Search is always personal. The stuff we type as we search, in its totality, encapsulates our interests, hobbies and knowledge. It reveals our nationality, the language we are most comfortable in (if we speak more than one), our location (with some caveats) and, even, our socioeconomic position. Use that to filter particular search queries through and each search also begins to reveal intent.
This makes the results we get back more relevant to us and increases our satisfaction with search as a service. The fly in this pristine ointment however is privacy. When it comes to privacy concerns in our laptops and desktops we tend to be coy about how much we want to reveal about ourselves. Plus, desktops and even laptops can be used by family members, colleagues and friends further muddying the personalization of search.
All of this stops when it comes to our increasingly misnamed smartphones. Our personal devices are reserved for our exclusive use. What’s more, because a lot of our interactions take place through apps (Google Maps, Waze, Driving, Gmail, Google Now and Google Assistant to name but a few). This fragmentation of search reveals deep aspects of who we are and what we do, each of which is intrinsic to the app we use. Disabling settings there due to privacy concerns is not always an option if we want to make use of an app’s functionality.
Google has used this opportunity to change the way mobile search appears by adding a personalized feed there. The feed draws from the device’s (and Google’s) accrued knowledge of who we are and what we usually look for to provide a stream of information that we find useful and relevant.
The Effects Of A Google Search Feed
There are a few obvious effects of such change: A. Search becomes more than just a search interface to be used when we want to know something. It now becomes a pro-active news and information interface that takes us one step closer to Larry Page’s vision of the perfect search engine that:
… would really understand whatever your need is. It would understand everything in the world deeply, give you back kind of exactly what you need.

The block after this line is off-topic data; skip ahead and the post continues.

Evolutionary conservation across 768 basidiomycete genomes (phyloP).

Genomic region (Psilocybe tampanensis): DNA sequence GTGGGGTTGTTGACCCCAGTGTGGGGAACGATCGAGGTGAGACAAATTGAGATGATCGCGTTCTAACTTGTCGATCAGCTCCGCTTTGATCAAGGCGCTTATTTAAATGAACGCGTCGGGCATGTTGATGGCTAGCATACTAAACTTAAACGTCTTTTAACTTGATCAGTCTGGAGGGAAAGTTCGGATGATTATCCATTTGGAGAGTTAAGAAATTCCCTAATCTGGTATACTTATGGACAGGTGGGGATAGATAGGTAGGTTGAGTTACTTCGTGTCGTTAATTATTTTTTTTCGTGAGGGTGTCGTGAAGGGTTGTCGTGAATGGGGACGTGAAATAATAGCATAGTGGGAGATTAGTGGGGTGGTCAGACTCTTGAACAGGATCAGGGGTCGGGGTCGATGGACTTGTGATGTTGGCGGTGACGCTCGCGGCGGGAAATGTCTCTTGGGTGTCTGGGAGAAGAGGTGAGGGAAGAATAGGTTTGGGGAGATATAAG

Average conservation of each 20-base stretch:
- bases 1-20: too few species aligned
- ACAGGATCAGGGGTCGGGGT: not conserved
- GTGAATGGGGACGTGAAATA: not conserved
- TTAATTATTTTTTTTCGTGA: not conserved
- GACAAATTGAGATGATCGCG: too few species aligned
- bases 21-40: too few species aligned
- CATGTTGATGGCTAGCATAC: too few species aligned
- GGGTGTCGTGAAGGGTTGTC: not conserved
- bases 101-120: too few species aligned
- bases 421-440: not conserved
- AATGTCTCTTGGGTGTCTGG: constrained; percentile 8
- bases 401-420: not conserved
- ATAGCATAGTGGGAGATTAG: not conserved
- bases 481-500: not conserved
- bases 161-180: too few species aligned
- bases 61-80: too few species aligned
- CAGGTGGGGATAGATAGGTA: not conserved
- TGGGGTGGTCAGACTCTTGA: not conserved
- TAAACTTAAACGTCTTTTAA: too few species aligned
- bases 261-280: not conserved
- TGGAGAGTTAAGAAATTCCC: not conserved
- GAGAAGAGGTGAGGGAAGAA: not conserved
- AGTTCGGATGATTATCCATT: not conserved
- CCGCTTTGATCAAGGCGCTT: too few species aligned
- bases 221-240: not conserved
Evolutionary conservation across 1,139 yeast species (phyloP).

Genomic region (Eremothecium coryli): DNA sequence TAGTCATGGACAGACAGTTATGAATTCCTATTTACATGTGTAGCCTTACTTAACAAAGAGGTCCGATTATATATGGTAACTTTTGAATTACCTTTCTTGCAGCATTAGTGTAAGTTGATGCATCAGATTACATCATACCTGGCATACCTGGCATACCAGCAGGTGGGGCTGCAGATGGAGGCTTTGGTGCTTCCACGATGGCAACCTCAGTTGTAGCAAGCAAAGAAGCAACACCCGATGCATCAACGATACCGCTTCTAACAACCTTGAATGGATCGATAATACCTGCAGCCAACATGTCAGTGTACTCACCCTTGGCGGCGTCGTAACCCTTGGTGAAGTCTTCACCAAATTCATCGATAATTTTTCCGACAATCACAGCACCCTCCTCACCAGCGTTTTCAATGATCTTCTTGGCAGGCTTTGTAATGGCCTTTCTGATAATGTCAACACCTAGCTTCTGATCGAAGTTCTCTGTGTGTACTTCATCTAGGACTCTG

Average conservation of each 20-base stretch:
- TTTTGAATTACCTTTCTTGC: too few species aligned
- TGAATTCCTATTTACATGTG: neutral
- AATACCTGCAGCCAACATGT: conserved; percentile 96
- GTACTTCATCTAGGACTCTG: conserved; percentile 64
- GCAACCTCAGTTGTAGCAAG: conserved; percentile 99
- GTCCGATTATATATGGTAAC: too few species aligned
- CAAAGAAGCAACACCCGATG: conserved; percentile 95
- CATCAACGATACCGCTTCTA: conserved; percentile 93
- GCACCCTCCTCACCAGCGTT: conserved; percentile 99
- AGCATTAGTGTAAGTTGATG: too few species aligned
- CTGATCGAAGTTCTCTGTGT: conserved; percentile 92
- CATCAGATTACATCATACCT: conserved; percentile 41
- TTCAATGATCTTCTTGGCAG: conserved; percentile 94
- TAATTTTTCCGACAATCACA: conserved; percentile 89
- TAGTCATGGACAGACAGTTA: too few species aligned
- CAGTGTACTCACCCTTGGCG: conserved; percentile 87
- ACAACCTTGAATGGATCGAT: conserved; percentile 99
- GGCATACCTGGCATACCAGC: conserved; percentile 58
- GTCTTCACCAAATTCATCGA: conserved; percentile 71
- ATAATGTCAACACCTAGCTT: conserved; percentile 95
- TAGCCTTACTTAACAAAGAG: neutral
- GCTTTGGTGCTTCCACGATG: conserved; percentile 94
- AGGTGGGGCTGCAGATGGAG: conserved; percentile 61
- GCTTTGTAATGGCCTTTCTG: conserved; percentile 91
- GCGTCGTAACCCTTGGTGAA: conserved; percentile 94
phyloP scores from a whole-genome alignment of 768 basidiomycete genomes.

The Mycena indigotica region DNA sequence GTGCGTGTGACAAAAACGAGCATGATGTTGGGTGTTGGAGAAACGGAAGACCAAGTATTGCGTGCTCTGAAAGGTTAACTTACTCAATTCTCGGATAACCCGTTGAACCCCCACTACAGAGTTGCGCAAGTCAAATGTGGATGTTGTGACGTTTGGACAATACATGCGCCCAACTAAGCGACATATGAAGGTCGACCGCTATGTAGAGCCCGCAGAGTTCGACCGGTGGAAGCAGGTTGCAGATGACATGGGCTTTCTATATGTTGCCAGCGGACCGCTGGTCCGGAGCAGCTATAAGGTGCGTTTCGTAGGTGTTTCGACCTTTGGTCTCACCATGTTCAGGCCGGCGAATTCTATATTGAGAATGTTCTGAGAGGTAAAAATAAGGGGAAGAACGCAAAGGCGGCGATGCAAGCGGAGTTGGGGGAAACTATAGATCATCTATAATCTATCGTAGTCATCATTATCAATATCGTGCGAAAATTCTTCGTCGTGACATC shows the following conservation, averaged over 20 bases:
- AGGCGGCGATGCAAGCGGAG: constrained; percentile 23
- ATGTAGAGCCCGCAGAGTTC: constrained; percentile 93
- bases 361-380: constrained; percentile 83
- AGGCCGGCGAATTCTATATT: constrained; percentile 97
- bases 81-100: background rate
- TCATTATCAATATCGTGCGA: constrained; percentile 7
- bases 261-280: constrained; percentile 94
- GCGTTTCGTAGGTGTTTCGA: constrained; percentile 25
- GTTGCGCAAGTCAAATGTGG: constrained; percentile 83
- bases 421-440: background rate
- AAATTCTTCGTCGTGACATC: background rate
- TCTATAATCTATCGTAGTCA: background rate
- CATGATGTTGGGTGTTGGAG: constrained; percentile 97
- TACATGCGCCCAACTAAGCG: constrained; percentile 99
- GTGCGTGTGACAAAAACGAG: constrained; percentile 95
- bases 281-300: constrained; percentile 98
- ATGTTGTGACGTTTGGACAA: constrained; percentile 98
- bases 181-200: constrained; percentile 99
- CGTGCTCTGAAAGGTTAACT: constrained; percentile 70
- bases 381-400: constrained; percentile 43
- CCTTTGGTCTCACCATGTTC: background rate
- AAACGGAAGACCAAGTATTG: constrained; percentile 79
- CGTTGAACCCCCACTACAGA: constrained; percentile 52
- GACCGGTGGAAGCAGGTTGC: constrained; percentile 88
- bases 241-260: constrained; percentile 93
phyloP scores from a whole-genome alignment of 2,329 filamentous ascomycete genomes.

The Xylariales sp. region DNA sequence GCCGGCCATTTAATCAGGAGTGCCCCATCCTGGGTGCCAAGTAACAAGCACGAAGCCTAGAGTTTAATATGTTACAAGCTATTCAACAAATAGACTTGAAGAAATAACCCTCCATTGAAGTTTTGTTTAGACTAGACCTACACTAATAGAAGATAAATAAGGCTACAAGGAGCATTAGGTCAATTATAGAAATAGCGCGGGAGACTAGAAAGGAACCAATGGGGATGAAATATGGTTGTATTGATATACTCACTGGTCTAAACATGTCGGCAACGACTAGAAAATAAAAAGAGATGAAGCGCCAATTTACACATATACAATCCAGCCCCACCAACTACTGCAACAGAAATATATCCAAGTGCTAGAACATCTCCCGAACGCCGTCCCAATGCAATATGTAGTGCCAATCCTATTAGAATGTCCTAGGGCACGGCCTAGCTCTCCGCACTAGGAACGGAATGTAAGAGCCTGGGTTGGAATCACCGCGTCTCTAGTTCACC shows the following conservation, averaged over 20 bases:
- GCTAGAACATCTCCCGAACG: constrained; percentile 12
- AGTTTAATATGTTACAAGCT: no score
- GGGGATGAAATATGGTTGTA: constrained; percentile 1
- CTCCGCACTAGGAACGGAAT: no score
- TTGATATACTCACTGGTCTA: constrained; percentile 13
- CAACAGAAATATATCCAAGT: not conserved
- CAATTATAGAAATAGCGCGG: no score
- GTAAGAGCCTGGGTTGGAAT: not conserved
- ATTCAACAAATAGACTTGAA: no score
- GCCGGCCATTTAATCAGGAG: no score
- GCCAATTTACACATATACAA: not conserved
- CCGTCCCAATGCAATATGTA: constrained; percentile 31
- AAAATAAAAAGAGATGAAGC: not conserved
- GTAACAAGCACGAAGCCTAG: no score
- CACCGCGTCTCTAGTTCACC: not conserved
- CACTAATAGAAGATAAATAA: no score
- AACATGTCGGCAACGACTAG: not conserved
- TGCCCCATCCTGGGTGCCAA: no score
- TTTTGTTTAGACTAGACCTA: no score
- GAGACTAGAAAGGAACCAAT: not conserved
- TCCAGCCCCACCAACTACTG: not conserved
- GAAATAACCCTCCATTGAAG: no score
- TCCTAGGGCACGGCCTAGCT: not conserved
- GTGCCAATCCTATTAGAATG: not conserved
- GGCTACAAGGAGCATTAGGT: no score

B. The personalization makes the search interface something that we now may use for more than just search. A feed that keeps us abreast of the things we need to know, coupled to a search interface where we can use Voice or type search queries to further enhance what we see of the world, becomes a powerful lens.
C. From a brand point of view it changes the marketing game. Brands that can’t keep themselves in the spotlight by engaging in newsworthy, relevant activities may begin to appear less and less in search.
D. Machine learning most probably plays a role here which means entities are also in play. This creates a pure semantic search environment where content may surface serendipitously based upon machine learning-mined personal signals. Despite the hyper-personalization of search that Google's redesign of the mobile search interface suggests, serendipitous discovery and the broadening of the search window is not compromised. Great content that truly resonates with its audience stands a good chance of discovery, this way.
The Bottom Line
Search is changing. With changes in search, search-user behavior will also change. That will lead to fresh changes in search, some of which may filter to desktop search, especially when that involves being logged into your Google account.
For marketers and brands it leads to a seeming contradiction: focus on the basics of core identity, brand values, consistency in tone & voice (if you have an hour to invest tone & voice are covered in this Google+ video, below), authenticity and quality at each customer touch point.
The contradiction arises out of the need to be ever more innovative in the online delivery of all this. Not just articles and text but also images, GIFs, videos, podcasts, interviews and press releases. If that sounds like marketers and brands now need to be publishers, writers, photographers, broadcasters, videographers and regular people who connect with their audience in a down-to-earth way you shouldn’t be surprised. I highlighted the need back in 2013 with Google Semantic Search.
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